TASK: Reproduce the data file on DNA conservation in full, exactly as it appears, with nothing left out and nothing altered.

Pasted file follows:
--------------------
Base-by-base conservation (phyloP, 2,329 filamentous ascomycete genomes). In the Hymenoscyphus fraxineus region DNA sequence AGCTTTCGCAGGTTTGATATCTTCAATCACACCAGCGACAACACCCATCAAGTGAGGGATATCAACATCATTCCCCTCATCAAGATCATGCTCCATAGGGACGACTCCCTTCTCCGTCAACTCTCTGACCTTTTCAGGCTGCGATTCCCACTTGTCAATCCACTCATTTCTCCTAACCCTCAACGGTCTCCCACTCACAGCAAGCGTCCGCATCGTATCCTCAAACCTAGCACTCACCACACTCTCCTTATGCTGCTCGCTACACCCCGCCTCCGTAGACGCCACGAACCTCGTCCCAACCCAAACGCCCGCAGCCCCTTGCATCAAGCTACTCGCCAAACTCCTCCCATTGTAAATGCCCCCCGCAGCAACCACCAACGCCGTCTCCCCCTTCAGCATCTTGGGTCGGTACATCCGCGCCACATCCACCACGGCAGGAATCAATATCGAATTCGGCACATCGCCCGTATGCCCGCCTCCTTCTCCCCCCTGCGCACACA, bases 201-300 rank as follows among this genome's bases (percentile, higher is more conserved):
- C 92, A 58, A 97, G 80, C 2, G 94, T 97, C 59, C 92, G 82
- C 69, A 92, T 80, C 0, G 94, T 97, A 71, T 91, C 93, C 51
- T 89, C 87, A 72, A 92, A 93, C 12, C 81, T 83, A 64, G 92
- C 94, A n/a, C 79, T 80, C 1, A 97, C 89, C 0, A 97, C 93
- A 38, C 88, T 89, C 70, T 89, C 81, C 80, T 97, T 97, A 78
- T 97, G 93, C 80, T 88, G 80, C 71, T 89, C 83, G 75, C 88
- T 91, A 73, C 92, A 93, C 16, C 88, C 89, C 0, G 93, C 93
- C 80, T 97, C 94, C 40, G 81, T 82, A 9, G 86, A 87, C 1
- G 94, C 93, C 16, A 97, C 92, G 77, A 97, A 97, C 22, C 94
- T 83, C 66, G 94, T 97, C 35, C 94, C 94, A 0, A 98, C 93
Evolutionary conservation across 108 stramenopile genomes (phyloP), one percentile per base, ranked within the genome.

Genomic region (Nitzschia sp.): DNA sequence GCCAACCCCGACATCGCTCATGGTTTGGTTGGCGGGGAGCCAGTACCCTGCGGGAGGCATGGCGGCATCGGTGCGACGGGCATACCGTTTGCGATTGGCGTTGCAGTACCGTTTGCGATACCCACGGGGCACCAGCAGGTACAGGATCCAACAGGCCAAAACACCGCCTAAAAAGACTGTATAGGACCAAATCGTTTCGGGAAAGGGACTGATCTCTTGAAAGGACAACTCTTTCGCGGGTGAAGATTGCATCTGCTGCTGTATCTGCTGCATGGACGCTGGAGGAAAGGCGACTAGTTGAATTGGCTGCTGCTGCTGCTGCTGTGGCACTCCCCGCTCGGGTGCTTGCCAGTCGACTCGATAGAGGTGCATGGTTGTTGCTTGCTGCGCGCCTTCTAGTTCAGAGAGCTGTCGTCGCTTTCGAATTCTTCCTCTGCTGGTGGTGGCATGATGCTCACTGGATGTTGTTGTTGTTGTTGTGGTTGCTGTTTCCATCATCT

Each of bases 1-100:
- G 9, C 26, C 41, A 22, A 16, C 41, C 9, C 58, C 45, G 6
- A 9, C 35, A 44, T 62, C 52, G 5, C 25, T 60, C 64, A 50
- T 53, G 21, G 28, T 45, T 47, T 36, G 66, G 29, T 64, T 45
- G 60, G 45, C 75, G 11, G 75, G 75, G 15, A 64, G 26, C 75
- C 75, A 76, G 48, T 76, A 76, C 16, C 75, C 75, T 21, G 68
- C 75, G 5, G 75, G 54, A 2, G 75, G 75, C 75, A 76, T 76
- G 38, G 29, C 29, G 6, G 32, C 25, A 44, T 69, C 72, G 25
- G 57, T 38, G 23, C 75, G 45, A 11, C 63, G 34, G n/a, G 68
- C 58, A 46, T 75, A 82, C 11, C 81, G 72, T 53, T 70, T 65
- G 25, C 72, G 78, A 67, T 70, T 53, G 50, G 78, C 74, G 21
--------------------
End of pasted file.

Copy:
Base-by-base conservation (phyloP, 2,329 filamentous ascomycete genomes). In the Hymenoscyphus fraxineus region DNA sequence AGCTTTCGCAGGTTTGATATCTTCAATCACACCAGCGACAACACCCATCAAGTGAGGGATATCAACATCATTCCCCTCATCAAGATCATGCTCCATAGGGACGACTCCCTTCTCCGTCAACTCTCTGACCTTTTCAGGCTGCGATTCCCACTTGTCAATCCACTCATTTCTCCTAACCCTCAACGGTCTCCCACTCACAGCAAGCGTCCGCATCGTATCCTCAAACCTAGCACTCACCACACTCTCCTTATGCTGCTCGCTACACCCCGCCTCCGTAGACGCCACGAACCTCGTCCCAACCCAAACGCCCGCAGCCCCTTGCATCAAGCTACTCGCCAAACTCCTCCCATTGTAAATGCCCCCCGCAGCAACCACCAACGCCGTCTCCCCCTTCAGCATCTTGGGTCGGTACATCCGCGCCACATCCACCACGGCAGGAATCAATATCGAATTCGGCACATCGCCCGTATGCCCGCCTCCTTCTCCCCCCTGCGCACACA, bases 201-300 rank as follows among this genome's bases (percentile, higher is more conserved):
- C 92, A 58, A 97, G 80, C 2, G 94, T 97, C 59, C 92, G 82
- C 69, A 92, T 80, C 0, G 94, T 97, A 71, T 91, C 93, C 51
- T 89, C 87, A 72, A 92, A 93, C 12, C 81, T 83, A 64, G 92
- C 94, A n/a, C 79, T 80, C 1, A 97, C 89, C 0, A 97, C 93
- A 38, C 88, T 89, C 70, T 89, C 81, C 80, T 97, T 97, A 78
- T 97, G 93, C 80, T 88, G 80, C 71, T 89, C 83, G 75, C 88
- T 91, A 73, C 92, A 93, C 16, C 88, C 89, C 0, G 93, C 93
- C 80, T 97, C 94, C 40, G 81, T 82, A 9, G 86, A 87, C 1
- G 94, C 93, C 16, A 97, C 92, G 77, A 97, A 97, C 22, C 94
- T 83, C 66, G 94, T 97, C 35, C 94, C 94, A 0, A 98, C 93
Evolutionary conservation across 108 stramenopile genomes (phyloP), one percentile per base, ranked within the genome.

Genomic region (Nitzschia sp.): DNA sequence GCCAACCCCGACATCGCTCATGGTTTGGTTGGCGGGGAGCCAGTACCCTGCGGGAGGCATGGCGGCATCGGTGCGACGGGCATACCGTTTGCGATTGGCGTTGCAGTACCGTTTGCGATACCCACGGGGCACCAGCAGGTACAGGATCCAACAGGCCAAAACACCGCCTAAAAAGACTGTATAGGACCAAATCGTTTCGGGAAAGGGACTGATCTCTTGAAAGGACAACTCTTTCGCGGGTGAAGATTGCATCTGCTGCTGTATCTGCTGCATGGACGCTGGAGGAAAGGCGACTAGTTGAATTGGCTGCTGCTGCTGCTGCTGTGGCACTCCCCGCTCGGGTGCTTGCCAGTCGACTCGATAGAGGTGCATGGTTGTTGCTTGCTGCGCGCCTTCTAGTTCAGAGAGCTGTCGTCGCTTTCGAATTCTTCCTCTGCTGGTGGTGGCATGATGCTCACTGGATGTTGTTGTTGTTGTTGTGGTTGCTGTTTCCATCATCT

Each of bases 1-100:
- G 9, C 26, C 41, A 22, A 16, C 41, C 9, C 58, C 45, G 6
- A 9, C 35, A 44, T 62, C 52, G 5, C 25, T 60, C 64, A 50
- T 53, G 21, G 28, T 45, T 47, T 36, G 66, G 29, T 64, T 45
- G 60, G 45, C 75, G 11, G 75, G 75, G 15, A 64, G 26, C 75
- C 75, A 76, G 48, T 76, A 76, C 16, C 75, C 75, T 21, G 68
- C 75, G 5, G 75, G 54, A 2, G 75, G 75, C 75, A 76, T 76
- G 38, G 29, C 29, G 6, G 32, C 25, A 44, T 69, C 72, G 25
- G 57, T 38, G 23, C 75, G 45, A 11, C 63, G 34, G n/a, G 68
- C 58, A 46, T 75, A 82, C 11, C 81, G 72, T 53, T 70, T 65
- G 25, C 72, G 78, A 67, T 70, T 53, G 50, G 78, C 74, G 21